Unrequited Sympathy - The Case of the Maronites in Israel

By Miri - 

Obviously the Arab - Jewish divide is by far not the only one in the area and there are way more ethnic or religious groups whose relationships are rather complicated, whose identities have been mobilised and played out against each other during the manifold conflicts that have been shaking the Middle East during the last century. One of these groups are the Maronite Christians.

Depiction of Saint Maron
The Maronites consider themselves an ethno-religious group that forms part of the West Syriac or Syrian Christians, a community whose history goes back to the 1st Century AD. They derive their name from the Syriac saint Mar Maron who, together with his followers moved to Mount Lebanon from northern Syria and established the Maronite Church. The Maronites were able to maintain an independent status in Mount Lebanon and its coastline after the Arab Islamic conquest, maintaining their religion and language there until the 13th century.

The Maronite Church is divided between those who claim an Arab national identity and those who claim a Phoenician or Syrian national identity. The latter ones are commonly accused of having made up the concept of Phoenicianism, a specific form of nationalism which claims that Lebanese are distinct from Arabs and speak an own distinct language, neo-Aramaic, and have an own distinct culture.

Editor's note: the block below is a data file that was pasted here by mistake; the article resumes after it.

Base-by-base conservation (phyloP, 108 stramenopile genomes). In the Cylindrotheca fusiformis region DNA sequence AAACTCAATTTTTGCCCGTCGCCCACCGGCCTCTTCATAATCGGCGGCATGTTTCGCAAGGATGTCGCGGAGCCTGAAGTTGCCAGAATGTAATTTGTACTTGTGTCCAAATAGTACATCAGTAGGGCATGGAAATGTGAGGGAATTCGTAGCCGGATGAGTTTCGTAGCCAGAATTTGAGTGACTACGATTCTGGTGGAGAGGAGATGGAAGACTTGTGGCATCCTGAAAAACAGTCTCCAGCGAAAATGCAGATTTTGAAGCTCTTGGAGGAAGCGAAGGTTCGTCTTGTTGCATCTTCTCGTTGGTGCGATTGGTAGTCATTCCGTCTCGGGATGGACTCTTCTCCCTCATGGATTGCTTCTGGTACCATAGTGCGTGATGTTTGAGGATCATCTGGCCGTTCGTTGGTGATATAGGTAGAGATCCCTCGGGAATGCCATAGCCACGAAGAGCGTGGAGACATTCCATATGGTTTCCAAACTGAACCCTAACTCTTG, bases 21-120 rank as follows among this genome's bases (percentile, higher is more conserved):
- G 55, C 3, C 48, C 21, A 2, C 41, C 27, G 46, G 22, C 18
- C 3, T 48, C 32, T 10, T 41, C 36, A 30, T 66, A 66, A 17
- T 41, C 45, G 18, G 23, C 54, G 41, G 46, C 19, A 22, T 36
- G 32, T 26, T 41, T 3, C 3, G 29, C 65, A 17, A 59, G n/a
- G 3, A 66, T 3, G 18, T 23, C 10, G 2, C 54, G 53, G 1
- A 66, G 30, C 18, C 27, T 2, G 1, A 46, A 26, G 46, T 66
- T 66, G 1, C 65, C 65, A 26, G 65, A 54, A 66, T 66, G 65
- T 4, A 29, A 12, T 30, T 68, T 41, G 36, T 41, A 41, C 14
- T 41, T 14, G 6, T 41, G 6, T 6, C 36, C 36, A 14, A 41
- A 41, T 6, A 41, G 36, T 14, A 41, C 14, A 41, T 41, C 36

The Maronites and the State of Israel

The approximately 10,000 Maronites living in Israel today should be divided into those that have lived for multiple generations, long before the establishment of the State of Israel, in the region, and those who used to be members of the former South Lebanon Army, who fled South Lebanon after the withdrawal of the Israeli army in 2000.

Due to the above mentioned rejection of an Arab identity and therefore of pan-Arabism by parts of the Maronite community, Israel has regarded the minority as one of the few potential partners within the otherwise so hostile Middle East. And in fact there are quite a few stories that attest to this notion, such as the public support of the Zionist endeavour by a number of Maronite religious authorities prior to the establishment of the State of Israel.